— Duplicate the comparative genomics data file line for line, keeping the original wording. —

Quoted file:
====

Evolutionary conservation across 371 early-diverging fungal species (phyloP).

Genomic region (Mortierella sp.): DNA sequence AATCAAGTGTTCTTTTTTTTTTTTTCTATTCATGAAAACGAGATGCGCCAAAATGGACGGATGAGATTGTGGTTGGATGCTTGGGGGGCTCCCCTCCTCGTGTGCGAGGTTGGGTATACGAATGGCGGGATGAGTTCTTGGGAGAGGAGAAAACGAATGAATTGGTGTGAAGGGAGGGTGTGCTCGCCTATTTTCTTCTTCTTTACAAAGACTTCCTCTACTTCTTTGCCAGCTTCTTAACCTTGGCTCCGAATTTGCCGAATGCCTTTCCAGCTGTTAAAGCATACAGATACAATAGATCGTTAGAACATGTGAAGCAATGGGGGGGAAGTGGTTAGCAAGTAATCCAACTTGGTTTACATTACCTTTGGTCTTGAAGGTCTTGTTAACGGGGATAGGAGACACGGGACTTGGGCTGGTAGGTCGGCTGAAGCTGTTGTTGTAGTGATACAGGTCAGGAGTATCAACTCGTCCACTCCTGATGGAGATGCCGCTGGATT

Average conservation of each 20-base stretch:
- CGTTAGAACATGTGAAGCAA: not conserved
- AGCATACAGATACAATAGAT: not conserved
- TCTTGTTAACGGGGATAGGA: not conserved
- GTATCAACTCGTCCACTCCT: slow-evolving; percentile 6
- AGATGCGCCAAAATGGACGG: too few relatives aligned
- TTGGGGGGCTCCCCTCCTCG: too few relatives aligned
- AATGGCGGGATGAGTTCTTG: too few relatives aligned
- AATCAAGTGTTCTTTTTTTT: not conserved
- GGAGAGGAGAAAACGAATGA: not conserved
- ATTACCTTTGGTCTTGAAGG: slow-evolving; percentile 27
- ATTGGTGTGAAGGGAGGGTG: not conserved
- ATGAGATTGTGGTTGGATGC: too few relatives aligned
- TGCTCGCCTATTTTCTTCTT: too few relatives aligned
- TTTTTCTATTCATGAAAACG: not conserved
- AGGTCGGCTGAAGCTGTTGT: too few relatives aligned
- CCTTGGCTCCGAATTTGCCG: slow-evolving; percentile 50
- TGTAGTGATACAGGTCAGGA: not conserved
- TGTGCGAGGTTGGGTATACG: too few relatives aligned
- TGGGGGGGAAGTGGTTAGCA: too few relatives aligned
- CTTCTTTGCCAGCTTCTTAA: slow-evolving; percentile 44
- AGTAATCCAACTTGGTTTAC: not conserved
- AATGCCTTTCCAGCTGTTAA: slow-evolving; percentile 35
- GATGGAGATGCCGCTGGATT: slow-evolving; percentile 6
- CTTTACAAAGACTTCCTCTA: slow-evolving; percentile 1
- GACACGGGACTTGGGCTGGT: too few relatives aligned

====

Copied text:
Evolutionary conservation across 371 early-diverging fungal species (phyloP).

Genomic region (Mortierella sp.): DNA sequence AATCAAGTGTTCTTTTTTTTTTTTTCTATTCATGAAAACGAGATGCGCCAAAATGGACGGATGAGATTGTGGTTGGATGCTTGGGGGGCTCCCCTCCTCGTGTGCGAGGTTGGGTATACGAATGGCGGGATGAGTTCTTGGGAGAGGAGAAAACGAATGAATTGGTGTGAAGGGAGGGTGTGCTCGCCTATTTTCTTCTTCTTTACAAAGACTTCCTCTACTTCTTTGCCAGCTTCTTAACCTTGGCTCCGAATTTGCCGAATGCCTTTCCAGCTGTTAAAGCATACAGATACAATAGATCGTTAGAACATGTGAAGCAATGGGGGGGAAGTGGTTAGCAAGTAATCCAACTTGGTTTACATTACCTTTGGTCTTGAAGGTCTTGTTAACGGGGATAGGAGACACGGGACTTGGGCTGGTAGGTCGGCTGAAGCTGTTGTTGTAGTGATACAGGTCAGGAGTATCAACTCGTCCACTCCTGATGGAGATGCCGCTGGATT

Average conservation of each 20-base stretch:
- CGTTAGAACATGTGAAGCAA: not conserved
- AGCATACAGATACAATAGAT: not conserved
- TCTTGTTAACGGGGATAGGA: not conserved
- GTATCAACTCGTCCACTCCT: slow-evolving; percentile 6
- AGATGCGCCAAAATGGACGG: too few relatives aligned
- TTGGGGGGCTCCCCTCCTCG: too few relatives aligned
- AATGGCGGGATGAGTTCTTG: too few relatives aligned
- AATCAAGTGTTCTTTTTTTT: not conserved
- GGAGAGGAGAAAACGAATGA: not conserved
- ATTACCTTTGGTCTTGAAGG: slow-evolving; percentile 27
- ATTGGTGTGAAGGGAGGGTG: not conserved
- ATGAGATTGTGGTTGGATGC: too few relatives aligned
- TGCTCGCCTATTTTCTTCTT: too few relatives aligned
- TTTTTCTATTCATGAAAACG: not conserved
- AGGTCGGCTGAAGCTGTTGT: too few relatives aligned
- CCTTGGCTCCGAATTTGCCG: slow-evolving; percentile 50
- TGTAGTGATACAGGTCAGGA: not conserved
- TGTGCGAGGTTGGGTATACG: too few relatives aligned
- TGGGGGGGAAGTGGTTAGCA: too few relatives aligned
- CTTCTTTGCCAGCTTCTTAA: slow-evolving; percentile 44
- AGTAATCCAACTTGGTTTAC: not conserved
- AATGCCTTTCCAGCTGTTAA: slow-evolving; percentile 35
- GATGGAGATGCCGCTGGATT: slow-evolving; percentile 6
- CTTTACAAAGACTTCCTCTA: slow-evolving; percentile 1
- GACACGGGACTTGGGCTGGT: too few relatives aligned